Saturday, October 27, 2012

Panel Discussion

shali Nicholas, Michael Cluff, Caroline Mays, Matthew Nadelson, and Cati Porter.

Tomorrow morning I'm going to be on a panel at an IE California Writers Club meeting at the Ovitt Community Library in Ontario!

CA Writers Club web site - Inland Empire chapter

I'm really excited, but also a little nervous -- I've never been on a panel before.


Writers must wear scarves!
Also on the panel were Victoria Waddle and Cati Porter, who is the managing editor of Inlandia Journal, shali Nicholas (lowercase first name), who is a poet friend from CSUSB, and Michael Cluff and Matthew Nadelson -- both writers and teachers for Riverside Community College, Norco.

The moderator, Kay Murphy, asked us questions about how we started writing and what it means to be a writer in the Inland Empire. The others had a lot of great things to say about being a writer and getting published. I'm just beginning -- so I felt a little out of place sitting there with several writers who have done so much more than I have. 

Still, I had a good time and was honored to have been asked. Everyone stuck around afterwards for a little while, too, and I got to talk with them about writing and teaching.  

Photos courtesy of Teddy Nicholas.

Friday, October 26, 2012

"The Defining Decade"

Check out this short interview with Meg Jay, Ph.D, the author of The Defining Decade: Why Your Twenties Matter — And How to Make the Most of Them Now. I'm going order it from the library, but until I can read the whole book, what do you think about the article?

I have issues with the passage at the end, when Jay states:

Courtesy of Highways Agency.
'Twenty-somethings are very prone to what's called present bias. So are all humans, which is what procrastination is about, and oil consumption and overspending ... I think thinking about later is very scary for 20-somethings, because they don't have a lot of experience doing that. So, a lot of what I do with clients is not give them advice as much as ask very pointed questions: "What is it that you want?" "Where would you like to be in five or 10 years?" "Do you want to get married?" "Do you want to have kids?" "What do you want your job to be?" ... These are questions that no one asks 20-somethings because they know it scares them. But deep down, 20-somethings want people to ask them these questions because they know they need to figure it out.'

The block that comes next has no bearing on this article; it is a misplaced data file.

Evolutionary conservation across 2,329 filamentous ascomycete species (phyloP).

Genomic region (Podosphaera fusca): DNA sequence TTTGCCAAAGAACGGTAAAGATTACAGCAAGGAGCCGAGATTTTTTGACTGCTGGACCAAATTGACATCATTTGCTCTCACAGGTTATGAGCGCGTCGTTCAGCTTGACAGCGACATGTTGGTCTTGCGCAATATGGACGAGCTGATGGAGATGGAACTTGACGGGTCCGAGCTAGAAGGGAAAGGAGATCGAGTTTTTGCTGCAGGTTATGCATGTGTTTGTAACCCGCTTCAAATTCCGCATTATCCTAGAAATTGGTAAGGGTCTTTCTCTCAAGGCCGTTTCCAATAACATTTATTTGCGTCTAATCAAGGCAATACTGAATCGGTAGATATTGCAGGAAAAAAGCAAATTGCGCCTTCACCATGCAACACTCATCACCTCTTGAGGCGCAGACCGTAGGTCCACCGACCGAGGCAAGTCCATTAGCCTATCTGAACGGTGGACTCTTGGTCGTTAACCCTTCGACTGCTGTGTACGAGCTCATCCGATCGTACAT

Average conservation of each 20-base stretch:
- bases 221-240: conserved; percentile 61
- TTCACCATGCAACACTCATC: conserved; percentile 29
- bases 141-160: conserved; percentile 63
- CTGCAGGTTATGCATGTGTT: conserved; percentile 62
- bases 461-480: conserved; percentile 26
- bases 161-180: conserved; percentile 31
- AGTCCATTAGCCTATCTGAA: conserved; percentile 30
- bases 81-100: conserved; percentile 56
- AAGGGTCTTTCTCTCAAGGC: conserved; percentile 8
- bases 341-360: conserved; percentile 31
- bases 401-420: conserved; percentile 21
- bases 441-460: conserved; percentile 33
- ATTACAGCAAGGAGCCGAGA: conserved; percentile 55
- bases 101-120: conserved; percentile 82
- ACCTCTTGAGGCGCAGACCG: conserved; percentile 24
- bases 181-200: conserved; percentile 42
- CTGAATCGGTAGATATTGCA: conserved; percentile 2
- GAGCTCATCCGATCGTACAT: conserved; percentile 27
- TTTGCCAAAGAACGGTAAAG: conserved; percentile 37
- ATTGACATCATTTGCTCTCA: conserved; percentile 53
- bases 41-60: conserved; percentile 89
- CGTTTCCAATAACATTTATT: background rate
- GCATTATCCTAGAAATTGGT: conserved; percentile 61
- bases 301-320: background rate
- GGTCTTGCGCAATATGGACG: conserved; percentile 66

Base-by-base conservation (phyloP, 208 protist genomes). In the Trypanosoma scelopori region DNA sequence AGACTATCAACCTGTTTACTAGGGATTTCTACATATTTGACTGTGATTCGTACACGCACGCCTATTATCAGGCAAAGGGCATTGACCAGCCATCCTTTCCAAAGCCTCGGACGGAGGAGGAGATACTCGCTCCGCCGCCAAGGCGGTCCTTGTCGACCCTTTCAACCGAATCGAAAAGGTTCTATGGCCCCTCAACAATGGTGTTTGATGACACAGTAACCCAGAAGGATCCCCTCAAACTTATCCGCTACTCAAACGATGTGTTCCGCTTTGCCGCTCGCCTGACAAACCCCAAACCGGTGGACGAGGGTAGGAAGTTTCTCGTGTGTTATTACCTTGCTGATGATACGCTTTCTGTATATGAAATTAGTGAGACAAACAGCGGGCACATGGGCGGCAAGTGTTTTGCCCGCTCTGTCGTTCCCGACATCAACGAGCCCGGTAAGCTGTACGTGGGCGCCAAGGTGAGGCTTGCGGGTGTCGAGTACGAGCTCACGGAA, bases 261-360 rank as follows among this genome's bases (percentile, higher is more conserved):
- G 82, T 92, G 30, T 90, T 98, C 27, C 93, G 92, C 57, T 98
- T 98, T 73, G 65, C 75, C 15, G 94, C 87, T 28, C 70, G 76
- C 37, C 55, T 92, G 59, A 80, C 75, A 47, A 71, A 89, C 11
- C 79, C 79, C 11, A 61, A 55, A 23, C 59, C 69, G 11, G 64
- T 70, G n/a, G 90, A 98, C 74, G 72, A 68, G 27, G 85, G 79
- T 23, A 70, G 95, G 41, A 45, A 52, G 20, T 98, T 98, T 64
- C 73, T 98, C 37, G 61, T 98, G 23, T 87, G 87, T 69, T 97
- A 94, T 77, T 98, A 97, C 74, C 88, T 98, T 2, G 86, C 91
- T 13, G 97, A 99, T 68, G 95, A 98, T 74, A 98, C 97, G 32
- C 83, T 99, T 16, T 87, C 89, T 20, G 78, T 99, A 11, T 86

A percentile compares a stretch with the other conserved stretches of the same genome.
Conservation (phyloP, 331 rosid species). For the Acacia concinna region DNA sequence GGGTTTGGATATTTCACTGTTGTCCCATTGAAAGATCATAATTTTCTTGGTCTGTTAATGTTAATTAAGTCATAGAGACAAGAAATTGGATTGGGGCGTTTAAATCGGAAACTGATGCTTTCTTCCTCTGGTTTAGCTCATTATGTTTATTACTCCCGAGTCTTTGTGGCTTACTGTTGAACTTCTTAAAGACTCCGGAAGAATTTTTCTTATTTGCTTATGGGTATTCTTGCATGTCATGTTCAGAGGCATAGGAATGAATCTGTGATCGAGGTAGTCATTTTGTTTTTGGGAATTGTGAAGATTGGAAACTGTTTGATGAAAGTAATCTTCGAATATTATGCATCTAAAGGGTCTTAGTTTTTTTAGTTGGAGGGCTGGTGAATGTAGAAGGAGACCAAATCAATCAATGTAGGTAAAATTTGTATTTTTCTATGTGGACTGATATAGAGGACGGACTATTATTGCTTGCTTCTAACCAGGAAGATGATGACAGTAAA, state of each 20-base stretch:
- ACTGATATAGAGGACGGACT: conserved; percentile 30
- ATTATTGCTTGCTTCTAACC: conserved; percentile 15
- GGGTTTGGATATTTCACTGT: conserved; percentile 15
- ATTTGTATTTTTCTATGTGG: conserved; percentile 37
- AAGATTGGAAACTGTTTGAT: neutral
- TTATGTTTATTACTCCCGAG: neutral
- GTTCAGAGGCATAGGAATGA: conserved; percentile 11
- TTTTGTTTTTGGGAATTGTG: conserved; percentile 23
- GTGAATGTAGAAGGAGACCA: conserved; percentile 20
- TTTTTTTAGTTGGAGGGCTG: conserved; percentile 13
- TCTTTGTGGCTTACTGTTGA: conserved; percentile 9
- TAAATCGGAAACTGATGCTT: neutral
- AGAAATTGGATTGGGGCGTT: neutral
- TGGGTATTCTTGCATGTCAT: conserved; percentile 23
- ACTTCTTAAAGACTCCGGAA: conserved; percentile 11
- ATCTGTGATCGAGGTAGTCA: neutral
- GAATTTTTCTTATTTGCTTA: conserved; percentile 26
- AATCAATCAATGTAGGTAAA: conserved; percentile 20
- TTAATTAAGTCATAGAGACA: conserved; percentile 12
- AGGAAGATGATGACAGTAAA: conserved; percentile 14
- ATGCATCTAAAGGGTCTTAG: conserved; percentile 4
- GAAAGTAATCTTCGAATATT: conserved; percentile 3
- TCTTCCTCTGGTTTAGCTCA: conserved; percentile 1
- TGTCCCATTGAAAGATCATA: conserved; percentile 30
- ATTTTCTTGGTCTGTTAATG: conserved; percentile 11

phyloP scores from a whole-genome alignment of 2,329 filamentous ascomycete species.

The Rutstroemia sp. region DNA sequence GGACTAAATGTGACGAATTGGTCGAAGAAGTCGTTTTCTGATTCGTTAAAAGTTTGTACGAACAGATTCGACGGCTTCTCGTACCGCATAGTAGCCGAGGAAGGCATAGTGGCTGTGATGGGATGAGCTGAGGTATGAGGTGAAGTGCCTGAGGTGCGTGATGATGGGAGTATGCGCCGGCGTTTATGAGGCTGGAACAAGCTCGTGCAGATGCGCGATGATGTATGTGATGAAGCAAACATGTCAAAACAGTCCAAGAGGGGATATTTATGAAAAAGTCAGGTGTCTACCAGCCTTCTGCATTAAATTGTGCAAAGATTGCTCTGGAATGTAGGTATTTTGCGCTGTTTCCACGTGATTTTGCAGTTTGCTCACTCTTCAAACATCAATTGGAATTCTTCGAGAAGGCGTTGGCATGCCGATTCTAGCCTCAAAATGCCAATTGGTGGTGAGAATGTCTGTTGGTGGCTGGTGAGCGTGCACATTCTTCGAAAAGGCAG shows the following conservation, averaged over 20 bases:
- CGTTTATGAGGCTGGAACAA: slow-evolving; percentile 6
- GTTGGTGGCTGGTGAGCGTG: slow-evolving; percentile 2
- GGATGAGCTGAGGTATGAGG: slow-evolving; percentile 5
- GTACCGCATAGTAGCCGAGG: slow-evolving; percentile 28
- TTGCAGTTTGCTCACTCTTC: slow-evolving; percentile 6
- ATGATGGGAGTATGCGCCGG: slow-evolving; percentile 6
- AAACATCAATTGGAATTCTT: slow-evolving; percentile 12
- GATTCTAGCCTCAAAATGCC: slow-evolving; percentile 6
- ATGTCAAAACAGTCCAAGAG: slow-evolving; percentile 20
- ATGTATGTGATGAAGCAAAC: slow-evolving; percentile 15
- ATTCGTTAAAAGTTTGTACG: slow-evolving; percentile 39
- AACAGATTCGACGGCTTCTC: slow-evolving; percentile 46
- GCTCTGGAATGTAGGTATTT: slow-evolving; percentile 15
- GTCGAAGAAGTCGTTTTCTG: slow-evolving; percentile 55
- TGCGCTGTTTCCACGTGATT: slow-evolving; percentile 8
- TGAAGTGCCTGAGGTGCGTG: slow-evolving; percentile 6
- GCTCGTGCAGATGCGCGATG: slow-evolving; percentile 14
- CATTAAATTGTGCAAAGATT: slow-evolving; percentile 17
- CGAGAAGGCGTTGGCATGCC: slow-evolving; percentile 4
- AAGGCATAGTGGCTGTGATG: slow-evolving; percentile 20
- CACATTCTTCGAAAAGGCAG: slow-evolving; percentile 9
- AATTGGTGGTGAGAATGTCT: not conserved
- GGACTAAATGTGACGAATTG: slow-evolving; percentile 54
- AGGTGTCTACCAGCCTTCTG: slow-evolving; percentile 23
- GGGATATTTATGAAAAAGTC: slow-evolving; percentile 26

This seemed like an odd thing to say, to me, because the future is all that my twenty-something friends are thinking about: what careers they want, where they want to live, and who they want to be with. That's why twentysomethings are having a hard time of it in today's economy. They know what they want -- good jobs, financial independence, and (in some cases) families -- but they're having trouble getting it. Not being able to move out or find jobs equal to their level of education both embarrasses and worries twentysomethings. It embarrasses us because we feel like we're failing at life, and it worries us for many reasons, one of which is because I know that how much we earn in the formative years of our careers will influence how much we earn when we get to be experienced professionals.

Courtesy of elycefeliz.
If twentysomethings don't want to think about something in the future, it's because we're just trying to keep our heads above the water. I read an article in Time a few months ago that said that young adults should start saving for retirement and investing in their (401)k by the time they are in their mid-twenties. This is a nonsense statement to me, since I can't even afford to rent my own apartment, and I know several people who have yet to buy their first cars. When you're still sleeping in your childhood bedroom, it's pointless to start worrying about retirement. We're keeping the whole picture in mind, but trying to alleviate stress by focusing most of our attention on the next step forward.